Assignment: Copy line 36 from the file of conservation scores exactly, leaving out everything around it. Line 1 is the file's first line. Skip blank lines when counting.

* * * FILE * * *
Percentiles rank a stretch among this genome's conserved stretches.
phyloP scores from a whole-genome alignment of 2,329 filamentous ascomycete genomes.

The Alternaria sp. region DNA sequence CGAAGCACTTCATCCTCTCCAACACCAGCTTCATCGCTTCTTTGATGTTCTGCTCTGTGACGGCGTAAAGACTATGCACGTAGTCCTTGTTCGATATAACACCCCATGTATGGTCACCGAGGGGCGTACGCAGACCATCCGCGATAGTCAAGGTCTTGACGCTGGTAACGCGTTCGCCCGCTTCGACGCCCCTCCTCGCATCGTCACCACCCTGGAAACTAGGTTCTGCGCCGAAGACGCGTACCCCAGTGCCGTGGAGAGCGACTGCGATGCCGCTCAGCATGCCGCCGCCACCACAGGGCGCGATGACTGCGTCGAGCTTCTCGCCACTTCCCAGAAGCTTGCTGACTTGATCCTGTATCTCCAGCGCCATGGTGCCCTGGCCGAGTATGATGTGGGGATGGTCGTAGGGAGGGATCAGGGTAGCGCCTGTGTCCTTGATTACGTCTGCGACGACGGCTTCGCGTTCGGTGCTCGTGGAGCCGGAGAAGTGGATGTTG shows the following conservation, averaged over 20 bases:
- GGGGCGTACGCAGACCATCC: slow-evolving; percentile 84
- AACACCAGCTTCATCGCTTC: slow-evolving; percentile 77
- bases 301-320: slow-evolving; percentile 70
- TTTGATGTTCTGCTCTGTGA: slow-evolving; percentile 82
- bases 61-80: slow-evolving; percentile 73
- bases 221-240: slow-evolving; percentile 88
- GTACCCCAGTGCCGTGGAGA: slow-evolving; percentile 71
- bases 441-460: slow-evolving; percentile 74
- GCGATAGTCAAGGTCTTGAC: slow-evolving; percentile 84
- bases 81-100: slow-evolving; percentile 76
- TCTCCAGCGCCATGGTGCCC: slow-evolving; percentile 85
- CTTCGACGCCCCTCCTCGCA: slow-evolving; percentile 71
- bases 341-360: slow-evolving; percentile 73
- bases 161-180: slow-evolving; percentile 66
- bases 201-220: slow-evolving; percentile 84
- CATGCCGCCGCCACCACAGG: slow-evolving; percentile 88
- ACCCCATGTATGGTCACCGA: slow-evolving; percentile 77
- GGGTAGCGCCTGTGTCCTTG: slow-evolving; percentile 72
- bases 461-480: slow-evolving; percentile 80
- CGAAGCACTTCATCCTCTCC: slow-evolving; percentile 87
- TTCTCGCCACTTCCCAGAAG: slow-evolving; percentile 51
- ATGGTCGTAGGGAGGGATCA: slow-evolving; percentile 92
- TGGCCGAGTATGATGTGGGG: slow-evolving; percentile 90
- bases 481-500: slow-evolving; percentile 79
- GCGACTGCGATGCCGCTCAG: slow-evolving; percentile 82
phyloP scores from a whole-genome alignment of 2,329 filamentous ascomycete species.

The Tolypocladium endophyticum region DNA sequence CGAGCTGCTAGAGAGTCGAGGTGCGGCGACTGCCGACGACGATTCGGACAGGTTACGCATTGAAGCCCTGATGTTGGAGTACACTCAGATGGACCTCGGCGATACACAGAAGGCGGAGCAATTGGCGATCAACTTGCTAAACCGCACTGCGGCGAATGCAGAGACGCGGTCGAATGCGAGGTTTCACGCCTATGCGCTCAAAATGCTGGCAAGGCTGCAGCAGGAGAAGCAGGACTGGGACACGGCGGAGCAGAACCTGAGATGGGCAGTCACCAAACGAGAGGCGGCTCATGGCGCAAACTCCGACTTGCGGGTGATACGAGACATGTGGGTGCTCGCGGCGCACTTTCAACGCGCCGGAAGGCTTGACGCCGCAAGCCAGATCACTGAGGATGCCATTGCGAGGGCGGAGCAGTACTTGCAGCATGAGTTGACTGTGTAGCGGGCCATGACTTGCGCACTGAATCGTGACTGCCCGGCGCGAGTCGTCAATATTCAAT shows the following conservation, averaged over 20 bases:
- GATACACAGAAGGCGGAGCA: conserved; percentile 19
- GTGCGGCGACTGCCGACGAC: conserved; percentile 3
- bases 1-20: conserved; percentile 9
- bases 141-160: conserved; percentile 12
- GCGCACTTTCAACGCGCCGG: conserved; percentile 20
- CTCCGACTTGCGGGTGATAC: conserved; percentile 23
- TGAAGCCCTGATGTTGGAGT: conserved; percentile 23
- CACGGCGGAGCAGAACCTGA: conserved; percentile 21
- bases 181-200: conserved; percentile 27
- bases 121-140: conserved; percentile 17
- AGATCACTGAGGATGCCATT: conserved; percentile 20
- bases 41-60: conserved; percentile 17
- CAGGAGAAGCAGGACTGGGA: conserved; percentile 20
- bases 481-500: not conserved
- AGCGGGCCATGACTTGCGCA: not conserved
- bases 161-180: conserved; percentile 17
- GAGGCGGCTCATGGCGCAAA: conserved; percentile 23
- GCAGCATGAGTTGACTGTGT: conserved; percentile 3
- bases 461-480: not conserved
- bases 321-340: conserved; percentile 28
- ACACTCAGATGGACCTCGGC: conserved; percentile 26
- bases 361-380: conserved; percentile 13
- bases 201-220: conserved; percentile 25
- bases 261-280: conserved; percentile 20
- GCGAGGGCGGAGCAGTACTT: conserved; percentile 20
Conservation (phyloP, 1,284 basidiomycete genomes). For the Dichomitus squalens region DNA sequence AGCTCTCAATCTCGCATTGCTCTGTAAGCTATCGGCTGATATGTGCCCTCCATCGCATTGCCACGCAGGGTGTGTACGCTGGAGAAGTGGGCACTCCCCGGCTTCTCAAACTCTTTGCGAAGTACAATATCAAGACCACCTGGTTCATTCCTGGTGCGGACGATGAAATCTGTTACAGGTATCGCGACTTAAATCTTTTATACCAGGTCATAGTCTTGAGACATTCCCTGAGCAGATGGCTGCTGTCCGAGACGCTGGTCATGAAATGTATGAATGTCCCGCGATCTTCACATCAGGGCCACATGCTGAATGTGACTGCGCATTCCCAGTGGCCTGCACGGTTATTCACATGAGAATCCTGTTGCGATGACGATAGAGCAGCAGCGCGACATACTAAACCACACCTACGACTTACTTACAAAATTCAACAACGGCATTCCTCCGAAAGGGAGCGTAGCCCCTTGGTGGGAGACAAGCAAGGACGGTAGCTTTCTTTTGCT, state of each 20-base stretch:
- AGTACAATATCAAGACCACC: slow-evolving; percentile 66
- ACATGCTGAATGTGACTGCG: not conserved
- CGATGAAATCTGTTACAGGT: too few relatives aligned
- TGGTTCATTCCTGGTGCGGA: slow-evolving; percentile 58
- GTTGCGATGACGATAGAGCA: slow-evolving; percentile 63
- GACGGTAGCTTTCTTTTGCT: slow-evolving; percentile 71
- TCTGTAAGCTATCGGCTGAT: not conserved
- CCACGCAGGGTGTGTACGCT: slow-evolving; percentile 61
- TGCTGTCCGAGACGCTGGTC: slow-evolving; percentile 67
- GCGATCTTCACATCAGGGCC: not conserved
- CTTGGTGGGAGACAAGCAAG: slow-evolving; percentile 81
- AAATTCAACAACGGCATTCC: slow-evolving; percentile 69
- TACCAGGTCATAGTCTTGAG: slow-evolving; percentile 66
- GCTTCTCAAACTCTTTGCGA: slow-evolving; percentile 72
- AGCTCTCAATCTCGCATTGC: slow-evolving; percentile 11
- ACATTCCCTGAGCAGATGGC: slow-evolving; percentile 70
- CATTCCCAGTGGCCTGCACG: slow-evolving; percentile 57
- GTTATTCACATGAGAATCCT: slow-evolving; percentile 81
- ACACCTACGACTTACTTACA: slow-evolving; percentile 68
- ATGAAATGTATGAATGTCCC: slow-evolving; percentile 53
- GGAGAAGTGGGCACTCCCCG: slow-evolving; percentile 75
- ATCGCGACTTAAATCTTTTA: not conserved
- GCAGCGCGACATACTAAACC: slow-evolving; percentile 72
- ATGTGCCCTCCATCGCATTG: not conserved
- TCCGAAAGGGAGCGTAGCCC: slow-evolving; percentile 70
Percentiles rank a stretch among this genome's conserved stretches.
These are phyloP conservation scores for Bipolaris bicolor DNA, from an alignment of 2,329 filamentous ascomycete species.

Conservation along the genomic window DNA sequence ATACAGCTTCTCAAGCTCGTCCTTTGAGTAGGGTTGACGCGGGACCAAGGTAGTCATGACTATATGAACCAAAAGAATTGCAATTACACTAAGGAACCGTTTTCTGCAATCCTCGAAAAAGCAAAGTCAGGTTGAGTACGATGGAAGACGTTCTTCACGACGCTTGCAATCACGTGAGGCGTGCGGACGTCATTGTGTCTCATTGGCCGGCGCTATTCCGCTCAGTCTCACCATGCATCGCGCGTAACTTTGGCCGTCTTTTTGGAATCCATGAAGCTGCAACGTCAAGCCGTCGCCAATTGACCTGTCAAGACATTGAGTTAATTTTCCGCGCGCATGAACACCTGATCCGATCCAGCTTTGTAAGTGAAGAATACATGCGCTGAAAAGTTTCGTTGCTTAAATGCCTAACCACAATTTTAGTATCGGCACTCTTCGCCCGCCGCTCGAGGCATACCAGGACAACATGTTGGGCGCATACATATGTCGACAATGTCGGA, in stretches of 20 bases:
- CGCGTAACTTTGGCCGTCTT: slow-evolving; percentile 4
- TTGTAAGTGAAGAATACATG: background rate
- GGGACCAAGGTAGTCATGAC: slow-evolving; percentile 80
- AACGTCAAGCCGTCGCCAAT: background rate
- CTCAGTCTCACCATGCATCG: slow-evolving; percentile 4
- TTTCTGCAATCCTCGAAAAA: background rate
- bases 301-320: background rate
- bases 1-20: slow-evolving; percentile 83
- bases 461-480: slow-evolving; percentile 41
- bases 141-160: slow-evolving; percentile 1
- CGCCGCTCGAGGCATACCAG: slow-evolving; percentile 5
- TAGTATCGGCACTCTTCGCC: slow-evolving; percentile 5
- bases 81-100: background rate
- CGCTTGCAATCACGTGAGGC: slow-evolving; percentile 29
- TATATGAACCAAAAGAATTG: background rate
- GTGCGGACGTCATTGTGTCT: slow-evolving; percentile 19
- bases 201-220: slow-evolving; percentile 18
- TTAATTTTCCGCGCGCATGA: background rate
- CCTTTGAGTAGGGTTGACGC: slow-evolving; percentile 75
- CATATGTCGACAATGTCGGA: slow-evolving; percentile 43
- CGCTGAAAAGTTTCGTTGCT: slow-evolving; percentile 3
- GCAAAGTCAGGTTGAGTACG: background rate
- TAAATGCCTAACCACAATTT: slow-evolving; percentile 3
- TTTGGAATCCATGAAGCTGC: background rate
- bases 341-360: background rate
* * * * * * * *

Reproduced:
- CTCCGACTTGCGGGTGATAC: conserved; percentile 23